Would a state debt collection SOL applyto a defaulted private student loan?

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Would a state debt collection SOL applyto a defaulted private student loan?

The loan in question was taken during 1982-1986 via 4 promissory notes. The original bank folded in 1989 and a PHEAA repayment schedule disclosure statement issued/signed when a bank in TX acquired the loan. It was subsequently sold again. The current debt holder wrote to me in 04/04; I responded with a request for certain documentation. Debt holder responded in 05/04. Last payment made in 08/96. I did not respond and heard nothing from debt holder until 09/10 at which time I sent a request for debt validation. Can debt holder sue/garnish, etc.?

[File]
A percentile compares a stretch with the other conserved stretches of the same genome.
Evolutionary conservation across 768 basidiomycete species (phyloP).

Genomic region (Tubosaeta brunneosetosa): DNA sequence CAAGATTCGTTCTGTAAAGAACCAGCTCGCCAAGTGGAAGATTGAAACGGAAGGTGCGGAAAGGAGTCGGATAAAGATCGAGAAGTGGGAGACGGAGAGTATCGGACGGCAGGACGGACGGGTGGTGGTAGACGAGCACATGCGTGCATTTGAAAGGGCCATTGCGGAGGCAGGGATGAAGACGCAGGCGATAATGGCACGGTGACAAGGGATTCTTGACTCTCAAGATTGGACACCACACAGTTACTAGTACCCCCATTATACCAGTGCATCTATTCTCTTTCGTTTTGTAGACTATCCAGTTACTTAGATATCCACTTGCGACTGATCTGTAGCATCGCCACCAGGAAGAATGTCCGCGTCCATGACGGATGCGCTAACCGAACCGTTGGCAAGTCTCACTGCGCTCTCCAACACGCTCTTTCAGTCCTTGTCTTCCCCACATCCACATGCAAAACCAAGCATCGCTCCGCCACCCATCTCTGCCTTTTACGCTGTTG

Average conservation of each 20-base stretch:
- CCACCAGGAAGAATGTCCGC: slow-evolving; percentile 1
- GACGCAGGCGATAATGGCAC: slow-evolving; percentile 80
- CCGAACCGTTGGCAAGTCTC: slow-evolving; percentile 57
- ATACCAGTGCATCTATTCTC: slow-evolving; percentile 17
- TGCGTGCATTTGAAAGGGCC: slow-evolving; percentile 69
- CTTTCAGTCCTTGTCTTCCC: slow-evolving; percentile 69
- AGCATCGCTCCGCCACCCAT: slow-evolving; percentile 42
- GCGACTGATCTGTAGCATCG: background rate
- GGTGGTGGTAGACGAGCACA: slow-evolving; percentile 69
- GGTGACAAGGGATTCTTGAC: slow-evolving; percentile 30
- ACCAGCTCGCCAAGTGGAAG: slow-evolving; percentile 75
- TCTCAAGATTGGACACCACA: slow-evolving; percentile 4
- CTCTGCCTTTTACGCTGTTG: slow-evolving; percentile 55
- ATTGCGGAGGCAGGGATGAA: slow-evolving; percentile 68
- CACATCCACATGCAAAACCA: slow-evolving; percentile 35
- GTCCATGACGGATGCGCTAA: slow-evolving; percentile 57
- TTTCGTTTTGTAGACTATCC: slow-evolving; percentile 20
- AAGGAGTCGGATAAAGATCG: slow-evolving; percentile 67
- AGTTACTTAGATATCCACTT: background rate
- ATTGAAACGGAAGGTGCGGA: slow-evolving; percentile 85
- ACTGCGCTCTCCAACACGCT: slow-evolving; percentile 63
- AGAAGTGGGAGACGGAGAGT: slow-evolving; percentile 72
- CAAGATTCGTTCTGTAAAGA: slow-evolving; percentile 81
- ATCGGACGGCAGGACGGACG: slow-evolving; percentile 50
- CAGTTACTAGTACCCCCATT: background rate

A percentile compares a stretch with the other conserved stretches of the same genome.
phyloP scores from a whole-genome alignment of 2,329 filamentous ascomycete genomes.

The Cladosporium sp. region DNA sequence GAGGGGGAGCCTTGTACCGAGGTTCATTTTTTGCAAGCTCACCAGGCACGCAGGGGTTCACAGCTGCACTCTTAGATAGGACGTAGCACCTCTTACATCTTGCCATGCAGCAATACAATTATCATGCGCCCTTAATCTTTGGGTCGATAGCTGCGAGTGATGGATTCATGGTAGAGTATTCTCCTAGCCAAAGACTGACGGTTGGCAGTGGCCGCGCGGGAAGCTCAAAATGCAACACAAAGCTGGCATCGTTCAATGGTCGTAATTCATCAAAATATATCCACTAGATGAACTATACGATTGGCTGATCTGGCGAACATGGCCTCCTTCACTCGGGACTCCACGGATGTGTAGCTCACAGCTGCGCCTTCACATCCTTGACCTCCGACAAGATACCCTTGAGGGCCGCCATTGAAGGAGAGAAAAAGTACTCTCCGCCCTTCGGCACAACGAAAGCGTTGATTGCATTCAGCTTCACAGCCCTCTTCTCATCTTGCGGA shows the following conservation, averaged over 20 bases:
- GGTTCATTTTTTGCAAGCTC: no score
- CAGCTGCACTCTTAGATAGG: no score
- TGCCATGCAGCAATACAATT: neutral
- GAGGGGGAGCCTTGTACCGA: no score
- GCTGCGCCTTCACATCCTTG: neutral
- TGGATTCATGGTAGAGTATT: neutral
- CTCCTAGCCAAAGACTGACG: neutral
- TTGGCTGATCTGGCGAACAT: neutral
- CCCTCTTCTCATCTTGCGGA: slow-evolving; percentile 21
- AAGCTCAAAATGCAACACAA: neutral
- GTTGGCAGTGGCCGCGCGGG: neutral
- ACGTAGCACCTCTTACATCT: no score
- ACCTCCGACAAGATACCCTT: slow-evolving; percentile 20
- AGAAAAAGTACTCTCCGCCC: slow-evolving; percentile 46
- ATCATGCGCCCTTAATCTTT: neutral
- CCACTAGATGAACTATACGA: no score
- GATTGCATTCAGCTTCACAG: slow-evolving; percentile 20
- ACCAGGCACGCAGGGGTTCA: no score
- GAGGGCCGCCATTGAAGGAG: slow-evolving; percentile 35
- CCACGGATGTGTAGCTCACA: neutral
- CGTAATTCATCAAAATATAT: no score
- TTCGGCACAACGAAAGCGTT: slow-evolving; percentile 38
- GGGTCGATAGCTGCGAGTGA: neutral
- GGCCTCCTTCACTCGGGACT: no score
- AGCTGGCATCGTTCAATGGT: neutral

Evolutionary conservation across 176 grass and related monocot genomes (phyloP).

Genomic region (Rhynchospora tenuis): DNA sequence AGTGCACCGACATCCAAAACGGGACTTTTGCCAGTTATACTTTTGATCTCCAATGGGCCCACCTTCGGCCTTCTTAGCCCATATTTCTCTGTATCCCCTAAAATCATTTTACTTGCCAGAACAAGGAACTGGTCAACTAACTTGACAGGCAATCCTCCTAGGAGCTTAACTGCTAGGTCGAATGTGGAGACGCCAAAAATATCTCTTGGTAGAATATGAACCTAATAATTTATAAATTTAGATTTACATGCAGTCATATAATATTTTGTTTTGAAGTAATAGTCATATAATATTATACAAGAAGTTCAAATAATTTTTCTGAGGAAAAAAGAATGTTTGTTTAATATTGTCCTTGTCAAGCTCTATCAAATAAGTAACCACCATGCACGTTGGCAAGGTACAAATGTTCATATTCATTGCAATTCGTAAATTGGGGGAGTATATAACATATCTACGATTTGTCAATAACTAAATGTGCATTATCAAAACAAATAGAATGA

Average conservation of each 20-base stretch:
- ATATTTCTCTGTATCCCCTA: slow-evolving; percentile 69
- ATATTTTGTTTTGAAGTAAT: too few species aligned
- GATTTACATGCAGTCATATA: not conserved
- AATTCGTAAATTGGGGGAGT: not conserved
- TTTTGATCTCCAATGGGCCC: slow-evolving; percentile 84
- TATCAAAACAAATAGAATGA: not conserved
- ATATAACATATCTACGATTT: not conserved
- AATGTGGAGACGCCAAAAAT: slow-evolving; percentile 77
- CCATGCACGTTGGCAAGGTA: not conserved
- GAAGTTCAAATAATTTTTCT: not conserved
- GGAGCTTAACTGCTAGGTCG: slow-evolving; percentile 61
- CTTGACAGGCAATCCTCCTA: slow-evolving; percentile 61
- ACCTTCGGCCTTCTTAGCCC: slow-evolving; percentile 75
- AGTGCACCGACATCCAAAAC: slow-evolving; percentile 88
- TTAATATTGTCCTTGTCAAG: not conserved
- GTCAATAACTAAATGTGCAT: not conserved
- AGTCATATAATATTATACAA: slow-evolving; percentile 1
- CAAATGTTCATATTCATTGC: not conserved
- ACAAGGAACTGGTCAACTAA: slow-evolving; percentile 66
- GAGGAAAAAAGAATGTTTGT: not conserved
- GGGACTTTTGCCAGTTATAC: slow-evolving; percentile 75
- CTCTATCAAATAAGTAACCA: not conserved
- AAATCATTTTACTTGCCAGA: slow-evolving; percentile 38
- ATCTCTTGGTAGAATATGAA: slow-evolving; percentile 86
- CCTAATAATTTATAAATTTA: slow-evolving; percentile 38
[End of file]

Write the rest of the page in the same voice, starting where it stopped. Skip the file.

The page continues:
Asked on October 27, 2010 under Bankruptcy Law, Pennsylvania

Answers:

SJZ, Member, New York Bar / FreeAdvice Contributing Attorney

Answered 10 years ago | Contributor

A statute of limitations does apply against subsequent assignees or transferees of a note--they cannot start the statutory period to sue over by buying the note (or the business, etc. which itself  owns the note), but instead, the statutory period will determined from when the action or event giving rise to the cause of action occured. On a note, that is when the default occured, or when an installment was not paid when due (which is usually sometime after the last payment actually made).

They can try suing you; you can then raise the statute of limitations for a promissory note (it should be the one for a written contract) as a defense, if you believe that the actual default occured long enough ago that the statute has since run.


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